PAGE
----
October 11, 2015 / 4:15 AM / 4 years ago

Electricity firm CEOs urge clear policies for low-carbon shift

OSLO, Oct 11 (Reuters) - Heads of 11 companies that generate a third of the world’s electricity urged governments on Sunday to agree clear, long-term policies to underpin a shift to lower-carbon energy as part of a U.N. agreement on climate change due in December.

They also issued a report about how new technologies can both raise electricity supplies and limit greenhouse gases. These included more-efficient solar power, sea-based floating wind turbines and methods to capture emissions from coal-fired power plants.

CEOs and chairmen of the 11 companies, including American Electric Power and State Grid Corp. of China, signed a letter to governments urging principles for low-carbon energies starting with “secure, stable, clear, consistent and long-term policies”.

Governments will meet in Paris for a summit from Nov. 30 to Dec. 11 to agree a deal to curb greenhouse gas emissions that may hasten a shift from fossil fuels, which are used by many power generators.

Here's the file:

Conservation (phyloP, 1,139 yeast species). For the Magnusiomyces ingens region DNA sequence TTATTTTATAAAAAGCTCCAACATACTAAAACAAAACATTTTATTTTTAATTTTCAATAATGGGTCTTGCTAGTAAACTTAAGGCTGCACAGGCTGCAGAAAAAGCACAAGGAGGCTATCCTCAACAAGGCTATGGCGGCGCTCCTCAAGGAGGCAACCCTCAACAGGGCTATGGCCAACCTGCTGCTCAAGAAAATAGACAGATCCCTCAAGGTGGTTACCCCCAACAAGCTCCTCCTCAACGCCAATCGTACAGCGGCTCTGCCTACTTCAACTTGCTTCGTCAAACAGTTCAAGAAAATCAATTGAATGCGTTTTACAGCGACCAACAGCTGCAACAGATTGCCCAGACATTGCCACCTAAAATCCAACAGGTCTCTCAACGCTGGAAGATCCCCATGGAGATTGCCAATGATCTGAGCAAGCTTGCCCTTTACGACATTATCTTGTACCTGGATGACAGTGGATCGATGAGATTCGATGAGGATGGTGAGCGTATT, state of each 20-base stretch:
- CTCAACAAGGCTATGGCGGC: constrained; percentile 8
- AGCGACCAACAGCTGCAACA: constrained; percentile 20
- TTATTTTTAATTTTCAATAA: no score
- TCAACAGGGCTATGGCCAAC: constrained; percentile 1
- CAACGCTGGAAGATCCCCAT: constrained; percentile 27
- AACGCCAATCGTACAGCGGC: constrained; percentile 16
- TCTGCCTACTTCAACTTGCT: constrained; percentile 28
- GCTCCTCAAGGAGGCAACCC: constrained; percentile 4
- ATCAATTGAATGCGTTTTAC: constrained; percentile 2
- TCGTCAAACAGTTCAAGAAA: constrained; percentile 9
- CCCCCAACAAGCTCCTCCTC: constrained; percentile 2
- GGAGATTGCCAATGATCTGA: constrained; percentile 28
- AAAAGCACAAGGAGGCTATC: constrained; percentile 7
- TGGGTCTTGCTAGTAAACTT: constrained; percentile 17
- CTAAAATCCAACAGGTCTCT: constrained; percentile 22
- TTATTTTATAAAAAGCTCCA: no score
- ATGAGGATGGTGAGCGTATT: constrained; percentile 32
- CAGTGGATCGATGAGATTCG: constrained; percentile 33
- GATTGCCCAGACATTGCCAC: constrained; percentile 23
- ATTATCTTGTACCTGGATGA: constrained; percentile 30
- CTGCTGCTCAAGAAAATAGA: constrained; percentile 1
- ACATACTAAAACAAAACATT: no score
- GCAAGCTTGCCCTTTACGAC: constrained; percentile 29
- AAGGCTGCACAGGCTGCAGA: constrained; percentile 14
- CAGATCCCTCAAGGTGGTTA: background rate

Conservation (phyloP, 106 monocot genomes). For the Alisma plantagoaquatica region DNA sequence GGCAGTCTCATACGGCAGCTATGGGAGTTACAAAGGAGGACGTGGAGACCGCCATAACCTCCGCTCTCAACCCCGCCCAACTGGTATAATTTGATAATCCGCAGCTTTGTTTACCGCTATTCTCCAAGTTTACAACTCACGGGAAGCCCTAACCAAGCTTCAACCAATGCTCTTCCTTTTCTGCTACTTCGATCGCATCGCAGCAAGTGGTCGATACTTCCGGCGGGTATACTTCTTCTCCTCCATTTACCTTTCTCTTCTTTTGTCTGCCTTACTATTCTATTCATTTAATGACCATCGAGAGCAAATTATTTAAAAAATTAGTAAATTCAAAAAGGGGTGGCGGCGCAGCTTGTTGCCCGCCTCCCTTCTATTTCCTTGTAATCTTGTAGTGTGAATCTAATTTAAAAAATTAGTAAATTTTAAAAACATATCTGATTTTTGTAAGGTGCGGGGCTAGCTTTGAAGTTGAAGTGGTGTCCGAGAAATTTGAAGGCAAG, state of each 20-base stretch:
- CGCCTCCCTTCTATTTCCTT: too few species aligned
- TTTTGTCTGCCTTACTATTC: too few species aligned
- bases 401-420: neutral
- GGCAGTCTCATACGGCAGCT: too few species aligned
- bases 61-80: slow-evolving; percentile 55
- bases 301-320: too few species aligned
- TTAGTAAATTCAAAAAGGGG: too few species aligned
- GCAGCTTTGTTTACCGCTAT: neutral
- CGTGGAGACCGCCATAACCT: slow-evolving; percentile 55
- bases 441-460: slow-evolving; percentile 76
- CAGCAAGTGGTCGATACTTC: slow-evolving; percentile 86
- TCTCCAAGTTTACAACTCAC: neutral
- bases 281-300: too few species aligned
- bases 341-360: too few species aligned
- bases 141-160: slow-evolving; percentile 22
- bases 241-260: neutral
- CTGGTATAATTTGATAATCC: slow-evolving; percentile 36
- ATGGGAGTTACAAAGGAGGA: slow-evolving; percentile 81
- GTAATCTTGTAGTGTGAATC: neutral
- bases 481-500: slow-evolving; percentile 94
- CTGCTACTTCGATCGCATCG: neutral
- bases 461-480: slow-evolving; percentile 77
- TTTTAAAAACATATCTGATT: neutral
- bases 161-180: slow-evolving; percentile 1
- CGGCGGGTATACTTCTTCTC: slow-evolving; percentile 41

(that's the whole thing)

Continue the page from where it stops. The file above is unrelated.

The letter, by companies in the 11-member Global Sustainable Electricity Partnership (GSEP) did not spell out exactly which policies they favoured, saying they could be “carbon pricing or regulation or any other way to incentivise investments, operations and innovations.”

Other companies signing the GSEP letter were Électricité de France, Eletrobras, ENEL, EuroSibEnergo, Hydro-Québec, Iberdrola, Kansai Electric Power Company, RusHydro and RWE.

Together they said that they generated about a third of world electricity last year and supplied it to 1.2 billion people.

They said that about 40 percent of the electricity they generated was from fossil fuels and 60 percent had no direct carbon emissions, such as hydro, nuclear, solar or wind power.

“Electricity will be at the centre of the response to climate change,” Martine Prevost, executive director of GSEP, told Reuters.

She also said the companies were concerned by campaigns by some investors, including pension funds, to divest from fossil fuels. “They are worried by that, it is a challenge,” she said.

The report outlined a wide range of new technologies including more efficient coal-fired power plants, underwater turbines driven by tidal currents, or more efficient batteries.

Reporting By Alister Doyle

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